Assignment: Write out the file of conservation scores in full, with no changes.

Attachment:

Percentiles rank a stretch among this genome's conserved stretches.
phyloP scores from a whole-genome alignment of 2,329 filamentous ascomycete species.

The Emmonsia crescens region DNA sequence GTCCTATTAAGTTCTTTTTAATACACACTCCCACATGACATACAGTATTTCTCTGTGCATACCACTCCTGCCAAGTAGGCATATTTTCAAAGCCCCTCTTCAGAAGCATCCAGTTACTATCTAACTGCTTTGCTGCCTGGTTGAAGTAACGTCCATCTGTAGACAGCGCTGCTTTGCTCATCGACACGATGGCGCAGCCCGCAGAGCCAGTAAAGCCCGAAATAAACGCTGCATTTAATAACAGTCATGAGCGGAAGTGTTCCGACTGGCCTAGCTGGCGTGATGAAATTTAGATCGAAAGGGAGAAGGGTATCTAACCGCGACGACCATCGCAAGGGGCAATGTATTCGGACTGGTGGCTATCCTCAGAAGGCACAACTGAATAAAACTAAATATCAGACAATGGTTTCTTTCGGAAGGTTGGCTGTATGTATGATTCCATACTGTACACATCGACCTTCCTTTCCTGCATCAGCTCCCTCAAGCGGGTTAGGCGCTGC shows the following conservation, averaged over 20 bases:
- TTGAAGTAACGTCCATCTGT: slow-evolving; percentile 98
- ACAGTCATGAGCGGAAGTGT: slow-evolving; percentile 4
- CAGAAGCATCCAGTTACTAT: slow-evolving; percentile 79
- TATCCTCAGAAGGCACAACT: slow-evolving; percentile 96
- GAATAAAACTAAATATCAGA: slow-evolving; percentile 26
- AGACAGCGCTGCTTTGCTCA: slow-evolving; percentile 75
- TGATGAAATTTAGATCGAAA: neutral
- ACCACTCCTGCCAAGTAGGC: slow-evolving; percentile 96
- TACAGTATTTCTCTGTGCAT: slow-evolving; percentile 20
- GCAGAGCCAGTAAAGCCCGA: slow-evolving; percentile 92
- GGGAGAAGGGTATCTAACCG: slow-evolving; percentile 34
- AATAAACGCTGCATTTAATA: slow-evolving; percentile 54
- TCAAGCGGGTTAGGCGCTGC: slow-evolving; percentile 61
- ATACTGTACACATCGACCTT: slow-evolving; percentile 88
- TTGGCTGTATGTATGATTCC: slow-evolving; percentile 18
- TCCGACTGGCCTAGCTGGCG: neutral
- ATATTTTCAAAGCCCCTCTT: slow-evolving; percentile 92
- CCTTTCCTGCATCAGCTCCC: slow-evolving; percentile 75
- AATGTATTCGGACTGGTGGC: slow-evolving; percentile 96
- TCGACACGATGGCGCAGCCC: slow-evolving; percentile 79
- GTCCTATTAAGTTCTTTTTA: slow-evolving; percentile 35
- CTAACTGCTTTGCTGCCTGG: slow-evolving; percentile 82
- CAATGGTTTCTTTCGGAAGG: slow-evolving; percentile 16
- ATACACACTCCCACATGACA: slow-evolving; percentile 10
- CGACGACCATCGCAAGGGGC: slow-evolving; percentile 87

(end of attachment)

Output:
Percentiles rank a stretch among this genome's conserved stretches.
phyloP scores from a whole-genome alignment of 2,329 filamentous ascomycete species.

The Emmonsia crescens region DNA sequence GTCCTATTAAGTTCTTTTTAATACACACTCCCACATGACATACAGTATTTCTCTGTGCATACCACTCCTGCCAAGTAGGCATATTTTCAAAGCCCCTCTTCAGAAGCATCCAGTTACTATCTAACTGCTTTGCTGCCTGGTTGAAGTAACGTCCATCTGTAGACAGCGCTGCTTTGCTCATCGACACGATGGCGCAGCCCGCAGAGCCAGTAAAGCCCGAAATAAACGCTGCATTTAATAACAGTCATGAGCGGAAGTGTTCCGACTGGCCTAGCTGGCGTGATGAAATTTAGATCGAAAGGGAGAAGGGTATCTAACCGCGACGACCATCGCAAGGGGCAATGTATTCGGACTGGTGGCTATCCTCAGAAGGCACAACTGAATAAAACTAAATATCAGACAATGGTTTCTTTCGGAAGGTTGGCTGTATGTATGATTCCATACTGTACACATCGACCTTCCTTTCCTGCATCAGCTCCCTCAAGCGGGTTAGGCGCTGC shows the following conservation, averaged over 20 bases:
- TTGAAGTAACGTCCATCTGT: slow-evolving; percentile 98
- ACAGTCATGAGCGGAAGTGT: slow-evolving; percentile 4
- CAGAAGCATCCAGTTACTAT: slow-evolving; percentile 79
- TATCCTCAGAAGGCACAACT: slow-evolving; percentile 96
- GAATAAAACTAAATATCAGA: slow-evolving; percentile 26
- AGACAGCGCTGCTTTGCTCA: slow-evolving; percentile 75
- TGATGAAATTTAGATCGAAA: neutral
- ACCACTCCTGCCAAGTAGGC: slow-evolving; percentile 96
- TACAGTATTTCTCTGTGCAT: slow-evolving; percentile 20
- GCAGAGCCAGTAAAGCCCGA: slow-evolving; percentile 92
- GGGAGAAGGGTATCTAACCG: slow-evolving; percentile 34
- AATAAACGCTGCATTTAATA: slow-evolving; percentile 54
- TCAAGCGGGTTAGGCGCTGC: slow-evolving; percentile 61
- ATACTGTACACATCGACCTT: slow-evolving; percentile 88
- TTGGCTGTATGTATGATTCC: slow-evolving; percentile 18
- TCCGACTGGCCTAGCTGGCG: neutral
- ATATTTTCAAAGCCCCTCTT: slow-evolving; percentile 92
- CCTTTCCTGCATCAGCTCCC: slow-evolving; percentile 75
- AATGTATTCGGACTGGTGGC: slow-evolving; percentile 96
- TCGACACGATGGCGCAGCCC: slow-evolving; percentile 79
- GTCCTATTAAGTTCTTTTTA: slow-evolving; percentile 35
- CTAACTGCTTTGCTGCCTGG: slow-evolving; percentile 82
- CAATGGTTTCTTTCGGAAGG: slow-evolving; percentile 16
- ATACACACTCCCACATGACA: slow-evolving; percentile 10
- CGACGACCATCGCAAGGGGC: slow-evolving; percentile 87